Posted February 5, 2021
DENVER (CBS4) – Each month during the school year, CBS4, along with PDC Energy, highlights a high school student who stands out in science, technology, engineering or math, STEM. The Future Leaders award comes with $1,000, and a profile on CBS4 News, which show some of the amazing work that young people are doing to impact the world around them.
The January winner is Spencer Tanenholtz, a senior at the Denver School of Innovation and Sustainable Design, DSISD. At this point in his high school career, Tanenholtz is taking most of his classes at the Community College of Denver.
Not only will I be able to enter into university with some college credits, but I’ll actually be graduating this year with an associate degree, at the same time as I’m graduating from high school,” Tanenholtz explained.
Tanenholtz is planning to go to Oregon State University where he’ll study marine science.
“I’m planning to major in ecological engineering, which is rather a new field that applies engineering to wildlife, and basically just helping the environment,” Tanenholtz said.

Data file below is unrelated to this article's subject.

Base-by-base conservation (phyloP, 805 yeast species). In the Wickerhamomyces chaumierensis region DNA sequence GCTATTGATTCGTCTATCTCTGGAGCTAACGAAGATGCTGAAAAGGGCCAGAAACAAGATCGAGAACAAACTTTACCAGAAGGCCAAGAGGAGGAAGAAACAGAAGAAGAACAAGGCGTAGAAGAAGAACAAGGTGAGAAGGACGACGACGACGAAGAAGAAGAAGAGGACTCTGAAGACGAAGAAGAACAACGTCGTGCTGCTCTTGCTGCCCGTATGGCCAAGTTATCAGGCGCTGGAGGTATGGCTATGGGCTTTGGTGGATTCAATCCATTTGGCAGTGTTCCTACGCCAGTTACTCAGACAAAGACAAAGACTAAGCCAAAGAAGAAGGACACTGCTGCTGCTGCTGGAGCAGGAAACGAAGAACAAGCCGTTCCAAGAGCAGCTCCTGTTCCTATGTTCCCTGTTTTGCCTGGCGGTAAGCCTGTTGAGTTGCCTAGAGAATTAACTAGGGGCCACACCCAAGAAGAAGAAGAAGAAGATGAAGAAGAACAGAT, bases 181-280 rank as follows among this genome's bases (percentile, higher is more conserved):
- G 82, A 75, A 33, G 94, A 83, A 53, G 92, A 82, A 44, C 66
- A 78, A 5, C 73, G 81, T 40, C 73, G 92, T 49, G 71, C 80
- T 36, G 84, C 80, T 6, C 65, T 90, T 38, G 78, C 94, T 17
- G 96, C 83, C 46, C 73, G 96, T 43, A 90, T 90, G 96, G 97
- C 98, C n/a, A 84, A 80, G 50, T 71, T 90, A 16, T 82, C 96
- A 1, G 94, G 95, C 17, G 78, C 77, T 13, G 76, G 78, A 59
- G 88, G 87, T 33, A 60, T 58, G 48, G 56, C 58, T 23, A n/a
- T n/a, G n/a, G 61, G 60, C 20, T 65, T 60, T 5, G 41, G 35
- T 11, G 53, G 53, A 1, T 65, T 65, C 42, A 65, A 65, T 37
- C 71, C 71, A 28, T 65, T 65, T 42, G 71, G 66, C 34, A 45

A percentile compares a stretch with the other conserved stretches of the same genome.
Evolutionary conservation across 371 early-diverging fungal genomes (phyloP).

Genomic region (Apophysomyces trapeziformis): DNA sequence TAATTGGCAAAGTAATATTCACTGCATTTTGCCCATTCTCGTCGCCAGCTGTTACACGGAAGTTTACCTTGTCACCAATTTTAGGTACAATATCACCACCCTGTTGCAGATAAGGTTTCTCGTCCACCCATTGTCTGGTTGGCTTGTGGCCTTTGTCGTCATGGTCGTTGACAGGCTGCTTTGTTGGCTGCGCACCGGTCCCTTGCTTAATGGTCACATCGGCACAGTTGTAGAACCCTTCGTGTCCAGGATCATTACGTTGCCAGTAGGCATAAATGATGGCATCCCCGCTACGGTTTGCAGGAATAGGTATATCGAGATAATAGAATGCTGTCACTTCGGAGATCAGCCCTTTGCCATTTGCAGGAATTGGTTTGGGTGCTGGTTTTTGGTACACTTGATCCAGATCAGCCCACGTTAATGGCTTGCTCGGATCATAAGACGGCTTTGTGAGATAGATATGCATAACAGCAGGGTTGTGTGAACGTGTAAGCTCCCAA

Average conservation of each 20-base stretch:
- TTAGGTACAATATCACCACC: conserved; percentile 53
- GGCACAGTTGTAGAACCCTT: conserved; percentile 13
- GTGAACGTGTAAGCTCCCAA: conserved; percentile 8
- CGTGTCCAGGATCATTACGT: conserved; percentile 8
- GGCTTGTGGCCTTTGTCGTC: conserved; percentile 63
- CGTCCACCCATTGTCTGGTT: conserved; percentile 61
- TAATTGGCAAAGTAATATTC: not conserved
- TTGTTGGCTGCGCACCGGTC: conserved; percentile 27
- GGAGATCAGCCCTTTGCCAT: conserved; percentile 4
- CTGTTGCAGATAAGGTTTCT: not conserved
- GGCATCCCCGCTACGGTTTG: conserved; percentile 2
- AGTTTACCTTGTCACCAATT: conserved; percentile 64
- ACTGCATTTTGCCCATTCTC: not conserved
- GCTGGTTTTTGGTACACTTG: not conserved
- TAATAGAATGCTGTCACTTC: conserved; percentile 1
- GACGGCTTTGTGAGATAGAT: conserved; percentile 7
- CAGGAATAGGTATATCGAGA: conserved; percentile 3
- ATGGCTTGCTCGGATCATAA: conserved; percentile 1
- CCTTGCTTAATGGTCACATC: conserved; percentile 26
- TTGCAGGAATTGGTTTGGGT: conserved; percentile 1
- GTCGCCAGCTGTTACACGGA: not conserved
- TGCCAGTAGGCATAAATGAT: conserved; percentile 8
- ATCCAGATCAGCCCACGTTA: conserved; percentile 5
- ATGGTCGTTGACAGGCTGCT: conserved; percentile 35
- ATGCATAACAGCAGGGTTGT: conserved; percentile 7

His love for marine life started when he was nine, and his family took a trip to the Galapagos Islands. It sparked a passion in him.
“I’ve always been really, really, interested in the ocean, in marine life, since I was really, really young,” Tanenholtz said.
He got certified in scuba diving so that he could freely explore under water, even coming eye-to-eye with octopi. He also started working with Boulder-based Ocean First Institute.
“So I’ve gotten to go to Florida a couple of times to learn about the ecosystem there,” he told CBS4. “I got to help them measure and tag a tiger shark that we caught, and I also got to measure and tag and do a biopsy on some smaller species,”
“See most people would be going the opposite direction of where the sharks are, and you’re going right to them,” said CBS4 Meteorologist Lauren Whitney.
“It was just amazing, to me, sharks are just incredible creatures,” Tanenholtz replied.
In addition to his marine science work, Tanenholtz has an eye to the sky. He volunteers at the Space Odyssey Exhibit at the Museum of Nature and Science.
“I love volunteering there mostly just because it’s a chance for me to pass on both the knowledge about the subjects I’m teaching, which at the museum is space and earth science, but also I get to pass on my love for learning.”